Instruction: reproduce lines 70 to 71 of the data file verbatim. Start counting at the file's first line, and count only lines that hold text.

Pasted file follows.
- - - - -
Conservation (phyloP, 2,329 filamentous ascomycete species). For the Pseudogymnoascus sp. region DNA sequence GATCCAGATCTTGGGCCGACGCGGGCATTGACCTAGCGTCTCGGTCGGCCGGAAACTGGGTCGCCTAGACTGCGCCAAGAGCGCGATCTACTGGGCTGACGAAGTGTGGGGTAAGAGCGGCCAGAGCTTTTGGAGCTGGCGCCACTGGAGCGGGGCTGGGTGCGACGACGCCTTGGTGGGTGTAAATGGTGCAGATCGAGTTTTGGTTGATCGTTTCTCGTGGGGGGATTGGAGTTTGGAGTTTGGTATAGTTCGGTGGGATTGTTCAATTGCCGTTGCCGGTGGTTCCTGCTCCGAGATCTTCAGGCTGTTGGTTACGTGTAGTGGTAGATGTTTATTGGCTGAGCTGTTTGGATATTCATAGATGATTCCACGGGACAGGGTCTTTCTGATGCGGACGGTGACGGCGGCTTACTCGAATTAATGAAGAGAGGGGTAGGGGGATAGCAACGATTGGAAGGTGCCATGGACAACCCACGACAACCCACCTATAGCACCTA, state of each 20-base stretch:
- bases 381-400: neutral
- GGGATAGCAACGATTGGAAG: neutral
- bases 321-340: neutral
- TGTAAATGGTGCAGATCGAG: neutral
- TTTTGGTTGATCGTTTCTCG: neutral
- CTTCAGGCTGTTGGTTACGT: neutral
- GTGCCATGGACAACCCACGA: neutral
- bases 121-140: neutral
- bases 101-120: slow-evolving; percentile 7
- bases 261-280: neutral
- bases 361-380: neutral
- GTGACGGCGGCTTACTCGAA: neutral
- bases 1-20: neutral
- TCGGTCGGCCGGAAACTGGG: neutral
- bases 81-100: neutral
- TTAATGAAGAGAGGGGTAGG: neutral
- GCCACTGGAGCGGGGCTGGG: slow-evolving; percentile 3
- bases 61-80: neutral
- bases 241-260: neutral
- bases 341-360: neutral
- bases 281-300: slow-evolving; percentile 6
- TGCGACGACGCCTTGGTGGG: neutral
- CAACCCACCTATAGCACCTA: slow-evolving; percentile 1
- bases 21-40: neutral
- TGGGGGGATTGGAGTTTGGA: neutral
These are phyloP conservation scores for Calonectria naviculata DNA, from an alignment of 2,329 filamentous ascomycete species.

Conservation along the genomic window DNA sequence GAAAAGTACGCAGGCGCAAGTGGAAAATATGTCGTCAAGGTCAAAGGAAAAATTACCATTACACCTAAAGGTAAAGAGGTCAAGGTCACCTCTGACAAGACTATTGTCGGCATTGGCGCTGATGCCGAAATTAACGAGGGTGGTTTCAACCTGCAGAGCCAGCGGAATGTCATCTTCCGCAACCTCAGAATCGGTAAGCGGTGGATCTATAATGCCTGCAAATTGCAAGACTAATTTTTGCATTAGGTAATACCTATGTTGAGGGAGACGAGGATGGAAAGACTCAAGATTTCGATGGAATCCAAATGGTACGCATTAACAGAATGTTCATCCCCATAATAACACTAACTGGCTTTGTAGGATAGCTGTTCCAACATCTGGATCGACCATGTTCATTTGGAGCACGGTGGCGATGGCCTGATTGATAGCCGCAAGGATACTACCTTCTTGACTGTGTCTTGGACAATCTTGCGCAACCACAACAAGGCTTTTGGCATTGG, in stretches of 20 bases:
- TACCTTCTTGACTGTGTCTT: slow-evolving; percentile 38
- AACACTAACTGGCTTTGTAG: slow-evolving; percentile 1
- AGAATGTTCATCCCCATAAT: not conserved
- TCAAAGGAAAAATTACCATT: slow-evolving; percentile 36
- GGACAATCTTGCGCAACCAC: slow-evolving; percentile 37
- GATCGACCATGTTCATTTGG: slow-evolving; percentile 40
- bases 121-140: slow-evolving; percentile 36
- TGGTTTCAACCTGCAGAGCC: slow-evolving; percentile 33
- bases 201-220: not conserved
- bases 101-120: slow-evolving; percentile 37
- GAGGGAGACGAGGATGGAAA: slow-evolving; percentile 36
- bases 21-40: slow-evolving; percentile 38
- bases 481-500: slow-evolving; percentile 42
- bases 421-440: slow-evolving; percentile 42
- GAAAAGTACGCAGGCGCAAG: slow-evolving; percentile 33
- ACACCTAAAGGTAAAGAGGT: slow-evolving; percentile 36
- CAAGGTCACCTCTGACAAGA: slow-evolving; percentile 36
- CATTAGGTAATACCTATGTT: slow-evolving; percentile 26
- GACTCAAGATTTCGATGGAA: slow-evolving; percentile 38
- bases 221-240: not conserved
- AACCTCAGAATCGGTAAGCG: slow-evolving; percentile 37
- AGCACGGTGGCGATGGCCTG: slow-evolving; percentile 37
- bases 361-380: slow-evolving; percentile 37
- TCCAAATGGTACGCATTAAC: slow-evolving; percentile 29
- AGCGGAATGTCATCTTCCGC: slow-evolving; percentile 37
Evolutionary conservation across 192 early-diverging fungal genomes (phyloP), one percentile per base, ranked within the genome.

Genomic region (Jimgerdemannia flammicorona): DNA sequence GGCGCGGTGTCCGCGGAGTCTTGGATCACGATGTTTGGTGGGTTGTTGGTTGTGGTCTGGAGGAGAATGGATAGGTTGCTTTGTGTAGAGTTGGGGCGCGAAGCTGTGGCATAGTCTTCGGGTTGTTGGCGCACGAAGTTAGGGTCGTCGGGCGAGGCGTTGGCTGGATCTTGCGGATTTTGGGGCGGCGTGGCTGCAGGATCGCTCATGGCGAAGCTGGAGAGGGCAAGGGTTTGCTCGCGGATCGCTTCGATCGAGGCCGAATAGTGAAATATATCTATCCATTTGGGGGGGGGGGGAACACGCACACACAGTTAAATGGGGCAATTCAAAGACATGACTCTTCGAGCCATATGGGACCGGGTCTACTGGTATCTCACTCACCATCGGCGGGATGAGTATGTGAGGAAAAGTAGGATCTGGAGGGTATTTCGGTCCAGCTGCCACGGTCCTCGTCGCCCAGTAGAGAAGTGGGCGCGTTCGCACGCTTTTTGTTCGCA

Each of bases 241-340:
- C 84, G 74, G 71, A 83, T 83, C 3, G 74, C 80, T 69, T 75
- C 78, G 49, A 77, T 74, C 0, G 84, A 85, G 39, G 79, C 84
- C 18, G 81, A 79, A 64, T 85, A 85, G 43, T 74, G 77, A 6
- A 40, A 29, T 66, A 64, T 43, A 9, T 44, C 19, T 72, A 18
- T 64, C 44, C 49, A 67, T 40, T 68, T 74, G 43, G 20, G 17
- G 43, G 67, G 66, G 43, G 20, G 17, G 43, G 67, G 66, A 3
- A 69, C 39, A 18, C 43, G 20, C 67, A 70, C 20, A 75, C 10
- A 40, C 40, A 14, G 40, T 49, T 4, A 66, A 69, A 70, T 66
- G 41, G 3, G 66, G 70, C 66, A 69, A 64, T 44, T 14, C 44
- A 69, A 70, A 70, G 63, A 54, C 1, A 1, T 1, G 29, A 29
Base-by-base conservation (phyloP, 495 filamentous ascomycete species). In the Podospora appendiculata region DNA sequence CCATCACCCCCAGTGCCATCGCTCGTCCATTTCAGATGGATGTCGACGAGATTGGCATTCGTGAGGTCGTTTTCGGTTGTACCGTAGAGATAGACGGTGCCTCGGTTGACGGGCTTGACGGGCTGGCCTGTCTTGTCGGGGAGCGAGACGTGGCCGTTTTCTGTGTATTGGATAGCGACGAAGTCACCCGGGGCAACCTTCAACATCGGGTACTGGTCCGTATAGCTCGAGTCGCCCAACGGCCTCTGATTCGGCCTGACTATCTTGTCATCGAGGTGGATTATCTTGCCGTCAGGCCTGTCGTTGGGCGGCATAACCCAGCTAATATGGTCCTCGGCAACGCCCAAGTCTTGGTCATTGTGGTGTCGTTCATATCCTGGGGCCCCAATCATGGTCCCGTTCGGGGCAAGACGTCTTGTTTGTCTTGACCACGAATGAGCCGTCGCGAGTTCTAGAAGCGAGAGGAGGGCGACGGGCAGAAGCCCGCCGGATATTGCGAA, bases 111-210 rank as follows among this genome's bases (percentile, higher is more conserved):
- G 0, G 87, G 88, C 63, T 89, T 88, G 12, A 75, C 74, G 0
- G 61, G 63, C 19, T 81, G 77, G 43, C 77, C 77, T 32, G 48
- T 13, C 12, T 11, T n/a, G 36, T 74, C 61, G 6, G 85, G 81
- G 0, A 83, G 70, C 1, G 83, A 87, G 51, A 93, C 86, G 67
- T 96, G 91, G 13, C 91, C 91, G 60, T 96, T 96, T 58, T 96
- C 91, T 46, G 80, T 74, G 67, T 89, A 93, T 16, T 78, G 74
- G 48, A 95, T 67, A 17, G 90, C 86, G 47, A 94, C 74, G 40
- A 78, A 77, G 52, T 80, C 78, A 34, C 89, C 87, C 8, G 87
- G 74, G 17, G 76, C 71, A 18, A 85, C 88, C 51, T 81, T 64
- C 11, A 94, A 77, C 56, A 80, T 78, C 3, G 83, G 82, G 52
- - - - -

- T 13, C 12, T 11, T n/a, G 36, T 74, C 61, G 6, G 85, G 81
- G 0, A 83, G 70, C 1, G 83, A 87, G 51, A 93, C 86, G 67